At the latest edition of Kingpins New York, the selection for fall 2020 was predominately classic. But classic, for denim, includes destroyed looks, atypical colors, and an occasional splatter of paint — what it doesn’t include is sparkling crystal embellishments, print and pattern jeans, or anything out of the ordinary.
And that means the season’s offerings are rooted in technique and tradition, with many denim brands showing off uncommon methods for destruction, dyeing, and of course, sustainability. Tricia Carey, director of global business development at Lenzing, told WWD, “At Kingpins New York, more of the mills had capsule collections with PFD (prepared for dye) and Tencel fibers, displaying an array of colors. Most commented that sales were strong, so expect that 2020 will be full of color. I was also impressed with the number of new direct-to-consumer companies that visited Kingpins last week. It is always interesting to hear their brand ethos, ranging from authentic denim with selvage to sustainable lifestyle to performance denim. New ideas continue to emerge.”
And for an industry determined to pivot toward sustainability swiftly and authentically, denim brands’ eagerness to embrace greener practices and meet lofty environmental goals should come as no surprise. Carey continued, “I had several customers ask me, ‘What is your most sustainable denim?” which is a loaded question because it really depends on how ‘sustainable’ is defined. My view of sustainability is holistic, starting with fibers like Tencel or Refibra technology through to garment finishing.”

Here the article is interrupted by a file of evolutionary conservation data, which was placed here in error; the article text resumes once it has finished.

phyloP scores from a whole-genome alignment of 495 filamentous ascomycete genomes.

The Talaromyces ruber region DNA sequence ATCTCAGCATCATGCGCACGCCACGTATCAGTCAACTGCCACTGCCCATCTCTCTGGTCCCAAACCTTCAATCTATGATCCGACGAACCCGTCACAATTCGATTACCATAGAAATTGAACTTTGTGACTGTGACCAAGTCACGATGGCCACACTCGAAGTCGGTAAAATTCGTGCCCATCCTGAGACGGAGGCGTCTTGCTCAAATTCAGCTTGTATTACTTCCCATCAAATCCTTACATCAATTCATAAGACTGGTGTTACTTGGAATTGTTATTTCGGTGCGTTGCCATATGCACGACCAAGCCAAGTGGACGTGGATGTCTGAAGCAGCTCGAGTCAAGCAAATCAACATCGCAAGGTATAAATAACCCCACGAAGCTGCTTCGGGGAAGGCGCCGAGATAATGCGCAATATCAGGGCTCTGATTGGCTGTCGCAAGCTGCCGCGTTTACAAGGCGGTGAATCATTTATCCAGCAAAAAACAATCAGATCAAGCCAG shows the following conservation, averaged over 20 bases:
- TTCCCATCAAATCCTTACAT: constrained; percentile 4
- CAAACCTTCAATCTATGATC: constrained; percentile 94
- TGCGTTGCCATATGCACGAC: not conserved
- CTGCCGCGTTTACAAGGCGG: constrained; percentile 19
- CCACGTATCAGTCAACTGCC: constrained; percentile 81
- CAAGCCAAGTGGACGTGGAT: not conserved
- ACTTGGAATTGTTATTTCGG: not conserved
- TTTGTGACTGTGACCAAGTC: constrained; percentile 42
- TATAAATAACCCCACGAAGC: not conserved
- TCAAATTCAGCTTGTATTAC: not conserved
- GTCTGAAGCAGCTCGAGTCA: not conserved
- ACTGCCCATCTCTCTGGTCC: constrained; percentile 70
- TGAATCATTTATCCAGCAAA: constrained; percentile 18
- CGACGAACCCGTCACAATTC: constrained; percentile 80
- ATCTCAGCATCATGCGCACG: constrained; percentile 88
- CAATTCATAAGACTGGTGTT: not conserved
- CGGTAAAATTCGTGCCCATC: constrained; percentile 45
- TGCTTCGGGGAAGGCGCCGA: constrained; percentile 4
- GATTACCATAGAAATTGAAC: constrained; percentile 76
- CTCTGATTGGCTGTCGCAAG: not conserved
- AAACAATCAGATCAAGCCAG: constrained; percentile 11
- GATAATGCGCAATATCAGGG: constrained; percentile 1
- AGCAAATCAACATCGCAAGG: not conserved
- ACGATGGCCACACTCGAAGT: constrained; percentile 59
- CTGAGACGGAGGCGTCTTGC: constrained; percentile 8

International brands at the show reported similar trends and requests, such as Raymond ICO, a vertically integrated denim company based in India. Katie Tague, vice president, East Coast for denim development/sales at Raymond UCO, and educator with KT Selvedge, told WWD, “More than ever before, and especially at Kingpins across the world, sustainability is the name of the game. Sustainability is a really big idea though, so to break it down as a trend, there’s a number of different aspects you can look at it: Less water consumption and effluent treatment, post-consumer waste and alternative fibers/cottonizing, are a few of the main initiatives.”
Tague added, “Using fibers like Repreve, Reliance, I:Co, or alternatives such as Tencel, linen, or hemp help to put sustainability in the content of the fabrics themselves. It’s amazing to see it now as a trend supported by the industry.” And Tague noted that less water/foam type dyeing is another growing trend, also seen in Raymond’s newest collection as Eco Hue, dyed using only 2 percent water throughout the process.
But denim’s versatility is what makes it a “magical” material, according to Nitesh Dhingra, general manager at Raymond UCO. “Denim is fashionable, yet [also] a simple, everyday product. Combining Eighties vintage looks with softness was a key theme of Raymond UCO’s fall 2020 collection,” he explained, which was a theme seen throughout many of the destroyed denim and acid wash looks at the show. Dhingra agreed that sustainability was on the tip of everyone’s tongue at Kingpins, explaining that “Sustainability, in other words, offering solutions by utilizing best sustaining practices on inputs like fiber, color, water and processes that are inherent to magical blue jeans, was the key trend at the show.” Other textile firms at Kingpins New York, such as Deyao Textile based in China, noted that denim brands are requesting sustainable denims with a particular interest in Better Cotton Initiative-certified cottons and recycled materials the likes of Repreve.
And as denim brands take an active role in embracing sustainability from a more comprehensive perspective, businesses in the fashion industry and beyond are using the United Nations Sustainable Development Goals (SGDs) as a benchmark for becoming sustainable. Carey added, “Brands are setting goals around water, land, circularity, chemicals, energy and labor, so [defining sustainability] is really a complex question. We are on a track to lower environmental impacts — there is still so much to learn together.”
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